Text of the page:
An excerpt from The New York Public Library: The Architecture of the Stephen A. Schwarzman Building (W.W. Norton & Company) by Henry Hope Reed and Francis Morrone. Photograph by Anne Day.
What is the classical? One definition, based on that of the artist Pierce Rice, is the generalized and idealized interpretation of nature begun by the Greeks and the Romans and continued in the Renaissance. The Renaissance that began in Italy in the fifteenth century spread the classical throughout Europe and across the Atlantic. The classical took root in American soil in the colonial era and, following the vagaries of eclectic nineteenth-century taste, attained a climax in the early twentieth century, when America produced one of the great flowerings of classical architecture and decoration in the history of Western civilization.
Courtesy W.W. Norton & Company
Central to the Western tradition is the importance given the human figure. In the art of no other civilization does it have the chief role that it does in the art of the West, Pierce Rice in his Man as Hero: The Human Figure in Western Art has pointed out that the archetype of the idealized and generalized part of the human body is the Greek female profile, an ever-recurring image, even in our own time. The treatment of the classical figure is seen in the outline of the profile applied to the whole body. In this way, says Rice, “we are offered…a kind of synthesized view of nature. The continuity of the arm is emphasized, not its interruption by elbow and wrist…. The limbs and heads themselves are subordinated to the unity of the body itself.” The result is “the ennoblement of the human figure.”
More than any of the human figures, the baby, according to Rice, symbolizes the art of the West. It is wonderful to see this figure, even the baby with wings—the cherub—which is so much a part of the decoration of the Library. There are, in addition, any number of winged figures and a variety of masks. All this ornament, like the detail of the towers of classical skyscrapers, goes unnoticed.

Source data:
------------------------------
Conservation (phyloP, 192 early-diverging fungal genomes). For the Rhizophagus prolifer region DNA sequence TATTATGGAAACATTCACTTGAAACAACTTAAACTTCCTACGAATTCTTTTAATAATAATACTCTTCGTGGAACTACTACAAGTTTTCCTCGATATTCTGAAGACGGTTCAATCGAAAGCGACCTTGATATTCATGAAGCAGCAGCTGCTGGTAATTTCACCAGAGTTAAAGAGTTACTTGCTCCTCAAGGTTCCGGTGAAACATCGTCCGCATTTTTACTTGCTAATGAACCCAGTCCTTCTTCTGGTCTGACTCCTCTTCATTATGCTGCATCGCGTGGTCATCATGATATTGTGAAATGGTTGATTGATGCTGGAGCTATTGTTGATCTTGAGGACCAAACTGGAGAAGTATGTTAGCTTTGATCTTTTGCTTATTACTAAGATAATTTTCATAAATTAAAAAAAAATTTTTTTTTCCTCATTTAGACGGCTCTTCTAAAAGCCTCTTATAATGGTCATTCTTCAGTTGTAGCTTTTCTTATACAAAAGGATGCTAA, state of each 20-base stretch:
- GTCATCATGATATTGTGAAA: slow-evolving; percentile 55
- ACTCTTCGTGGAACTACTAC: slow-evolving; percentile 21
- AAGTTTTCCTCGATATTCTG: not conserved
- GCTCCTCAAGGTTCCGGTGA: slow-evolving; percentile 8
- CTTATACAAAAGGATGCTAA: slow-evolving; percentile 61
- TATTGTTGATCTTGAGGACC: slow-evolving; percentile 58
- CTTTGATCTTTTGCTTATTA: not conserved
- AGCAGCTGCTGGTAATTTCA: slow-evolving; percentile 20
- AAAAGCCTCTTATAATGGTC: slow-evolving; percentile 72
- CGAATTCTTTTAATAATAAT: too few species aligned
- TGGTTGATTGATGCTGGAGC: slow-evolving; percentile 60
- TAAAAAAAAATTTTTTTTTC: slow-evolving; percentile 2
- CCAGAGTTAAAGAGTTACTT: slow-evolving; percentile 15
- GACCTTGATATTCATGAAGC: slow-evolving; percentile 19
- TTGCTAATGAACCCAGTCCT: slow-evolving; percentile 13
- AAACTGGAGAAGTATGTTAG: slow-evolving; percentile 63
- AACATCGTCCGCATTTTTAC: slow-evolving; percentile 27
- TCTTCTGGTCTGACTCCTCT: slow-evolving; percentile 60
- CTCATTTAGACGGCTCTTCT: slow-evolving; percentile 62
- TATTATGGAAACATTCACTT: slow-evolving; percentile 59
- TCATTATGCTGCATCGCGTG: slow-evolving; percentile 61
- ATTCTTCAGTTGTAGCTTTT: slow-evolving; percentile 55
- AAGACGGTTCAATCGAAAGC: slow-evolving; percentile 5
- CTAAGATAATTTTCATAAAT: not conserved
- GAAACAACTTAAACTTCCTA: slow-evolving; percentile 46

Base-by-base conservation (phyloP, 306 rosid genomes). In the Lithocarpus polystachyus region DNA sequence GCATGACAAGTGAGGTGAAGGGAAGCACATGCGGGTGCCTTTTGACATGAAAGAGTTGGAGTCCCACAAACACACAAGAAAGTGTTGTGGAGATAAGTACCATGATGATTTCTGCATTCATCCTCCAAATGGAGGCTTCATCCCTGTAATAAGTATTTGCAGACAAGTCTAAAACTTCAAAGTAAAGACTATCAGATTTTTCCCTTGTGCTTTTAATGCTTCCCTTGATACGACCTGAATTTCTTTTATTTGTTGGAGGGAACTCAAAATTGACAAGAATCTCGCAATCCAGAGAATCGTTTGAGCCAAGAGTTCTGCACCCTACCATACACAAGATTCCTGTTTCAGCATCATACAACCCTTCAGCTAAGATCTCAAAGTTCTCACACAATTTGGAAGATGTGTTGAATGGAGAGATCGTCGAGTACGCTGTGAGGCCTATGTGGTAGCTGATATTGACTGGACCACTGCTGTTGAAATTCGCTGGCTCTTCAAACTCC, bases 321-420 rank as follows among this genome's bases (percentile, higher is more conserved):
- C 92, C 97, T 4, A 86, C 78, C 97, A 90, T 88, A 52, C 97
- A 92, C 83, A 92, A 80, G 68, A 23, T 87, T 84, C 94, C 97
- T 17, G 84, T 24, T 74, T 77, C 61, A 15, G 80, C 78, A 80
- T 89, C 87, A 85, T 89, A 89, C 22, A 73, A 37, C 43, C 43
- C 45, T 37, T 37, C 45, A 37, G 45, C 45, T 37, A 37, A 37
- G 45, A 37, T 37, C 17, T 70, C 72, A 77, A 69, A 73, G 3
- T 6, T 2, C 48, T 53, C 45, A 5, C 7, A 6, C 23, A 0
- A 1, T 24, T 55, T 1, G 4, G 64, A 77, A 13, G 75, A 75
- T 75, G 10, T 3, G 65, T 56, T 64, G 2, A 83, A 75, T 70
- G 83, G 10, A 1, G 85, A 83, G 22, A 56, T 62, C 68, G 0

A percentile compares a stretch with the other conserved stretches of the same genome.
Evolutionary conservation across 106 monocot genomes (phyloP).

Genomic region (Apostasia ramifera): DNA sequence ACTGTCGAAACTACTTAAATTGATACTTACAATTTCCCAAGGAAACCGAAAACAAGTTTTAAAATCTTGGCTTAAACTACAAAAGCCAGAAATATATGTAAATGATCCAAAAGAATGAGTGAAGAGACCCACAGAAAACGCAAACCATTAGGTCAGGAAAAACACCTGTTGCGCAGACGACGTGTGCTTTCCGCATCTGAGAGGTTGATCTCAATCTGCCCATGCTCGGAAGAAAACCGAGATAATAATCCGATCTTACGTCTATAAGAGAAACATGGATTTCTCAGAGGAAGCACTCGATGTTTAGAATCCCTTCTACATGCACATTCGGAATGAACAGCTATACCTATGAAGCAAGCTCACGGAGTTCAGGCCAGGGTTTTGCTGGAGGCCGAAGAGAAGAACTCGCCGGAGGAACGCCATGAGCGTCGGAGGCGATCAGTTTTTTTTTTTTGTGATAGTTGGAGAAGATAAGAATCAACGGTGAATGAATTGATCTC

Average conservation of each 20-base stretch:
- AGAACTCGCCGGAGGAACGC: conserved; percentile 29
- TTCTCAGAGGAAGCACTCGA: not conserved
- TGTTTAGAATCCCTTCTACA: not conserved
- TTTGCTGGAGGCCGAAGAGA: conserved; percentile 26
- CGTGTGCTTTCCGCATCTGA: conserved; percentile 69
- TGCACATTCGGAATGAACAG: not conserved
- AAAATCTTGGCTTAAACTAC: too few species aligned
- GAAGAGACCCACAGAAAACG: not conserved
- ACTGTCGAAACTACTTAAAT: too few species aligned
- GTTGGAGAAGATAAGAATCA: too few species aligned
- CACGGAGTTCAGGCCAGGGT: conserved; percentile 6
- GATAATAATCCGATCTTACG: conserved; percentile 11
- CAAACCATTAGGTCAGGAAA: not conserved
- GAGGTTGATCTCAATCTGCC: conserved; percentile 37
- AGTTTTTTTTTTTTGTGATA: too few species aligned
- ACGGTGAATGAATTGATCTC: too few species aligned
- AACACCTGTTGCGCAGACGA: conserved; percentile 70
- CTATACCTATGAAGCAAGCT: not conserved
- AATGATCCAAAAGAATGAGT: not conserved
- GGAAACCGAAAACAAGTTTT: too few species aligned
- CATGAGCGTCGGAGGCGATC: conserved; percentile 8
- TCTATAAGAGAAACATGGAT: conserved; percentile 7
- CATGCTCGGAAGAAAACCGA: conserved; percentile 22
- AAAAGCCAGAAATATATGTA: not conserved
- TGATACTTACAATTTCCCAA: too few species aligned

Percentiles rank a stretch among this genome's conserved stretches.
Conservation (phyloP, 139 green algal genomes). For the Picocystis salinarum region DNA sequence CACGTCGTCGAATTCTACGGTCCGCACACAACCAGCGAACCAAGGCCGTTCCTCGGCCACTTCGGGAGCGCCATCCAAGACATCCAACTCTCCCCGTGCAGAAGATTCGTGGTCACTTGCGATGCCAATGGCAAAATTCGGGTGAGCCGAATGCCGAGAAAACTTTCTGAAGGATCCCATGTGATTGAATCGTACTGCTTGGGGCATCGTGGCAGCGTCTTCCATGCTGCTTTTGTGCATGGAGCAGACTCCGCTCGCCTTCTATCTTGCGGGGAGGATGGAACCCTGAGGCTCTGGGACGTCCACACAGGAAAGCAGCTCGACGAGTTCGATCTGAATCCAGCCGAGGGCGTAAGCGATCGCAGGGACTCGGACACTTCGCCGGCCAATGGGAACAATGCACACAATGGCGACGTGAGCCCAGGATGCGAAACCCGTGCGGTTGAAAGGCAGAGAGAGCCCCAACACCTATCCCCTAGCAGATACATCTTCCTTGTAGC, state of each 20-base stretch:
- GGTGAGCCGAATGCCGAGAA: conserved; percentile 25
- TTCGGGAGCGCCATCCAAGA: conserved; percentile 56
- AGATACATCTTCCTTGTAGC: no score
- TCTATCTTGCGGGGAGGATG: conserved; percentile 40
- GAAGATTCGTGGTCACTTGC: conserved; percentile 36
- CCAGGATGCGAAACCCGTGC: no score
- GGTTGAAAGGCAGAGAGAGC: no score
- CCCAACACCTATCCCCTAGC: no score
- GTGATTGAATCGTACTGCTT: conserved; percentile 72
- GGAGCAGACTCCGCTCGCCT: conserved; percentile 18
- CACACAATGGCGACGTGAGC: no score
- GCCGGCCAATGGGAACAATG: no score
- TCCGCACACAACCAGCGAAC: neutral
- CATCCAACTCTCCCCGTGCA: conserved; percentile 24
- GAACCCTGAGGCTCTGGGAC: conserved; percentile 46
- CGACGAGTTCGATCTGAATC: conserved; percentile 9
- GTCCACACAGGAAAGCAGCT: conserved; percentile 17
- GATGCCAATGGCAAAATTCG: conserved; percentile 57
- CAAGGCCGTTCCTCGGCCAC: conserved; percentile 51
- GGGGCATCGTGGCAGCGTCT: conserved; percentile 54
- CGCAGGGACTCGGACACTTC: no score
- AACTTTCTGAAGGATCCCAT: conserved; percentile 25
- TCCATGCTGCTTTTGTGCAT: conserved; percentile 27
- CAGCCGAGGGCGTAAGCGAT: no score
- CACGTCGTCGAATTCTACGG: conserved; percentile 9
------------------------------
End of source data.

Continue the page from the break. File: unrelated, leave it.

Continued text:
The generalized and idealized treatment extends to an array of beasts, real and mythical. The classical artist draws on the animal kingdom as often as he draws on the human, if not more so. The visitor can go about the building, counting lion masks, lion paws, dolphins, and variations on the eagle and the griffon.
If that is insufficient, flora abounds. Here the great generalized and idealized form is that of the common Mediterranean plants, Acanthus mollis and Acanthus spinosus, commonly known as Bear’s Britches. It has been a source of classical enrichment for centuries, one that achieves its most splendid shape in the Corinthian and Composite capitals. For this reason, it is almost as symbolic of the tradition as the cherub. For some architects, such as John Barrington Bayley, the acanthus is the morphological symbol of Western civilization, much as the chrysanthemum is that of the Japanese or the lotus that of the ancient Egyptians.
The enrichment is hardly confined to the acanthus. Some of the more common decorative motifs are the egg-and-dart, the leaf-and-dart, pearls, and bead-and-reel. And there are the several plain treatments of surfaces in the form of moldings with such names as cyma recta, cyma reversa, ovolo, and cavetto….
John Merven Carrère and Thomas Hastings gathered this heritage as they went about designing the Library. It was not enough that the building had to stand up, that it had to serve as a giant warehouse for printed matter, manuscripts, and incunabula, and that it had to meet the needs of a large reading public. The building had to be a monument, a triumphant adornment to the city, the people’s palace to assuage the visual hunger of local pride.